Posted by Alli from ? (220.127.116.11) on Wednesday, March 27, 2002 at 4:27PM :
to Fred: don't preach at me about "feminism." i've done enough reading & experiencing to have my own ideas.
to anyone else: here's a book that i think would be especially interesting to any young women living in the States. though the study is somewhat dated, much of what the authors discuss still applies today. here are some reviews of the book "Educated in Romance : Women, Achievement, and College Culture" by Dorothy Holland, Margaret A. Eisenhart (Contributor), R. W. Connell:
From Publishers Weekly
The degree to which women acquiesce to social structures based on male privilege is the subject of this 10-year study.
Centering on two Southern universities in the 1980s--one predominantly black, the other white--the authors, both
anthropologists, followed academically gifted college women with high career goals through their studies and beyond. Their
research revealed a pattern: their subjects scaled down aspirations for careeers in order to marry, often accepting
positions economically inferior to those of their husbands. The peer group was found to emphasize feminine attractiveness,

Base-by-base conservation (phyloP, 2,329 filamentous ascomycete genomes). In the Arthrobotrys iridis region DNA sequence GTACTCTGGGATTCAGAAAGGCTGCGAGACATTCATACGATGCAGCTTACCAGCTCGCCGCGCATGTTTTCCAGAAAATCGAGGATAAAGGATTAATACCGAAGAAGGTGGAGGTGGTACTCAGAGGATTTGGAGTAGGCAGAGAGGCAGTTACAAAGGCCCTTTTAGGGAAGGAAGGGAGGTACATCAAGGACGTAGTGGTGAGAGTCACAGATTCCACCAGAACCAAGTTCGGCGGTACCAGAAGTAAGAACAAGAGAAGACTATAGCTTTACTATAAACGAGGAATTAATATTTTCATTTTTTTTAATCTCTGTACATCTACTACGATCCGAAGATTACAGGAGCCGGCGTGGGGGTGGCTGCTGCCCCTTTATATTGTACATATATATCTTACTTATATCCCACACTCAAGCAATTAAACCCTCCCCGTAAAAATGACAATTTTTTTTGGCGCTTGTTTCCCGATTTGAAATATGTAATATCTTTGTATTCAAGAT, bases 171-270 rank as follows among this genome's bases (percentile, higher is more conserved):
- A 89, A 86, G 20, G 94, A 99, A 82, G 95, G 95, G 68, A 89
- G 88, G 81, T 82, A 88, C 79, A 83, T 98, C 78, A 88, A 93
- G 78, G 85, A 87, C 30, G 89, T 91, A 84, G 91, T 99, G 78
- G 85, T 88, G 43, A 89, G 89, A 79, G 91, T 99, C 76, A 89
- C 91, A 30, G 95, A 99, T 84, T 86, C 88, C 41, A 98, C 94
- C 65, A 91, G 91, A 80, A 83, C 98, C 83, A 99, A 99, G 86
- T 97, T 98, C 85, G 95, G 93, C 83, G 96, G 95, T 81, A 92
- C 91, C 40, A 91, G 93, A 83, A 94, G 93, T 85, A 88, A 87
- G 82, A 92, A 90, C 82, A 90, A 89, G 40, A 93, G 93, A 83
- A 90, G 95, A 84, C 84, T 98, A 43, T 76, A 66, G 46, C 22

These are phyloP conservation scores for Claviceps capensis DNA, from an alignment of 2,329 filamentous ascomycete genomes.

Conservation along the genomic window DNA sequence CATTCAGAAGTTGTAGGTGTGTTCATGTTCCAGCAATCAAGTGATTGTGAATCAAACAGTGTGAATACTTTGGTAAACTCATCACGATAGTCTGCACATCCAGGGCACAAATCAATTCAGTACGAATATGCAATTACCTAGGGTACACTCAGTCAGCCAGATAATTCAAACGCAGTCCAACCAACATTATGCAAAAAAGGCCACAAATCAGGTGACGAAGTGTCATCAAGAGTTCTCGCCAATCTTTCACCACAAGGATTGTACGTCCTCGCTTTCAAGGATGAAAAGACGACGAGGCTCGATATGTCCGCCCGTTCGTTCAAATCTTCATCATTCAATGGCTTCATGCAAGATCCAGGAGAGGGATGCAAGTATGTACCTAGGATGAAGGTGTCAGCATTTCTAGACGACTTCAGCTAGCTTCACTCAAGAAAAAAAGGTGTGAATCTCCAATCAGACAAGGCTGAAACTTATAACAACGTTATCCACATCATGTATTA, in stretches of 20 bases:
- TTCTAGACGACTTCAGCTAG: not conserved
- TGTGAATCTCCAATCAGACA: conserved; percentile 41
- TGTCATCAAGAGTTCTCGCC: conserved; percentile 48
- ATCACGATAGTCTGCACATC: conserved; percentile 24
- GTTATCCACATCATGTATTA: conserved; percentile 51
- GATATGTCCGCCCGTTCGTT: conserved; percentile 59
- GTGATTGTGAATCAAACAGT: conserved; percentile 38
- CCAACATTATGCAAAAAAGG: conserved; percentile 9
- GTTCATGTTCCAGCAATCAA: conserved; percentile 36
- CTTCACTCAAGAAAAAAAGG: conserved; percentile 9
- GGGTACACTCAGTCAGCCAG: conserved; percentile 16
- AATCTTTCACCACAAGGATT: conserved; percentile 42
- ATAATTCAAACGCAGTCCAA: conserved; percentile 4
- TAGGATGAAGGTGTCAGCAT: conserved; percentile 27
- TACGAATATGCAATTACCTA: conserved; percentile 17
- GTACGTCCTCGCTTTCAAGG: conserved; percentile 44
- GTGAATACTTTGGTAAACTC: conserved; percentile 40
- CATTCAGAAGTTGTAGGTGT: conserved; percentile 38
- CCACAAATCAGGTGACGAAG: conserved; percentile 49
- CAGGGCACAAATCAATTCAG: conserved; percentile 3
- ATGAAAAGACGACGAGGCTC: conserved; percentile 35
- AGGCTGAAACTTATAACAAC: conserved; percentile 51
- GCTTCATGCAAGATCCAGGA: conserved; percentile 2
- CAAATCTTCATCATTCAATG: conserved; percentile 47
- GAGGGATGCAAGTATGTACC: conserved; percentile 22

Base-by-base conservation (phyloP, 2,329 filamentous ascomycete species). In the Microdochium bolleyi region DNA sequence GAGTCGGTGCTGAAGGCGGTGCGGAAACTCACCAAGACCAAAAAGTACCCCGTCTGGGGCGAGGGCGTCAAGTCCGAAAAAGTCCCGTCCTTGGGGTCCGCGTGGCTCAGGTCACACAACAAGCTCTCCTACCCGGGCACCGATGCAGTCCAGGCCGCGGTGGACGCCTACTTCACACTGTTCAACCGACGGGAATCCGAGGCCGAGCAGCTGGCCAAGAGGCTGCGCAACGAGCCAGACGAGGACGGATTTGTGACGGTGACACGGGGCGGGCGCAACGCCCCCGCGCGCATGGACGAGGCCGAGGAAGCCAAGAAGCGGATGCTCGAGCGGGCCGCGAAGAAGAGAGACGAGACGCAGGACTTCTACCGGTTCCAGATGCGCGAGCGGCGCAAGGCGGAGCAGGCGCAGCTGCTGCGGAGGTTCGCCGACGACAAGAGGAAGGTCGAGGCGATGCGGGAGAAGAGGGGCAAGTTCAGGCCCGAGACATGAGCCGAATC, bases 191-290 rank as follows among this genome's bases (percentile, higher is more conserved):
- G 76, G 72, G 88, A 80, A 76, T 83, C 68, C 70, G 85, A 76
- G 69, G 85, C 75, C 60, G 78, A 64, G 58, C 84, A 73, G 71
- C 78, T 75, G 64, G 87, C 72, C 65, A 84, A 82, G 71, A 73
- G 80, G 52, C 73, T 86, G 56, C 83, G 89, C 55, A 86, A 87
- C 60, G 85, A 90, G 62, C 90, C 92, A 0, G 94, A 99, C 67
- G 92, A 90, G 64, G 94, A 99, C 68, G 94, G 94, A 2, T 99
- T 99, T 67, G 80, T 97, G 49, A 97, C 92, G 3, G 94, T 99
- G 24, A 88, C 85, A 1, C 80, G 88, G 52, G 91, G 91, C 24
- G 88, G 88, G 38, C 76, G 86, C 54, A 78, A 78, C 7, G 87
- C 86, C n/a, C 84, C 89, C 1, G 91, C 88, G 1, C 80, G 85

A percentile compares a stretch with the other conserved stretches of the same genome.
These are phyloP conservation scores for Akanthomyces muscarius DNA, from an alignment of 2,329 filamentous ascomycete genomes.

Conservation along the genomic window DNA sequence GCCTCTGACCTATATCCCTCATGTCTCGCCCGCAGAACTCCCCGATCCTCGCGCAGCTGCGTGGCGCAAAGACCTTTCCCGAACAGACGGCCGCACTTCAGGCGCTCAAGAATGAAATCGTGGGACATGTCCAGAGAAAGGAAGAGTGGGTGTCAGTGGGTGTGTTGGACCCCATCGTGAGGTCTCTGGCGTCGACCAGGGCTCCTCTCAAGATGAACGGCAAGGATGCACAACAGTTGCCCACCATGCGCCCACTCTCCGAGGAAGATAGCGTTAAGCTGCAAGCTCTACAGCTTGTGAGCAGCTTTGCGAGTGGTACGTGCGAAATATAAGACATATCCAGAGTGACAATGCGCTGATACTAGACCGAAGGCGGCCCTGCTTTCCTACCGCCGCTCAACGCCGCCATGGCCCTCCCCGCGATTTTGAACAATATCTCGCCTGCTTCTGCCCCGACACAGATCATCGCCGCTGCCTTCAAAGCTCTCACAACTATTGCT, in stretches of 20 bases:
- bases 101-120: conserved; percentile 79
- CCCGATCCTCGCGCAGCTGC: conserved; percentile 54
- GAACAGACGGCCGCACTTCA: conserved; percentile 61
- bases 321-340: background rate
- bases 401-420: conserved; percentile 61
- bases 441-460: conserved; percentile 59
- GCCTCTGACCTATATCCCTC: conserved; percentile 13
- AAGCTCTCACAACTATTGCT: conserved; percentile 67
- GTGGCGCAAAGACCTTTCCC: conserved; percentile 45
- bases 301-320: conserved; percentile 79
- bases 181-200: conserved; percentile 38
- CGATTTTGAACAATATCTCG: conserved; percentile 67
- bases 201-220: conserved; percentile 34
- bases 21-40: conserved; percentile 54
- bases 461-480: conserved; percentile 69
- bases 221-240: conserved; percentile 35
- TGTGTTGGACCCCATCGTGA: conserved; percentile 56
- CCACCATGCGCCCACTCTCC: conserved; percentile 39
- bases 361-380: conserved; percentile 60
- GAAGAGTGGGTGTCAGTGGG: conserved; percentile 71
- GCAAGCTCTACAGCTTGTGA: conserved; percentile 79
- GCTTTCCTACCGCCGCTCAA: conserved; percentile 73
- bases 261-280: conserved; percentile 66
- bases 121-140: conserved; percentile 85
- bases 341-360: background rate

subjecting women to "a sexual auction block" and allowing little time for, or profound interest in, the educational process.
The authors' well-documented anthropological and sociological analyses contribute to the literature on gender relations.
Holland teaches at the University of North Carolina, Eisenhart at the University of Colorado.
From Library Journal
This ethnographic study by two sociocultural anthropologists explores why bright, highly motivated young women fail to fulfill their academic and career
goals. Through interviews and field observations, the researchers documented the reactions of 23 female students to their collegiate experiences,
focusing on school assignments, dating practices, friendships, and family ties. Analysis of the data reveals the influence of a persuasive peer-community
that links a woman's esteem to her attractiveness to male associates. So strong is this emphasis on romantic success that some of the women, in striving
to accommodate themselves to the cultural standard, made decisions that altered their educational paths and resulted in their assuming subordinate
societal roles. Although somewhat repetitive, this book probes a pervasive yet little-examined aspect of gender relations. An important work for academic
and feminist collections.
Carol A. McAllister, Coll. of William and Mary Lib., Williamsburg, Va.
Copyright 1990 Cahners Business Information, Inc.
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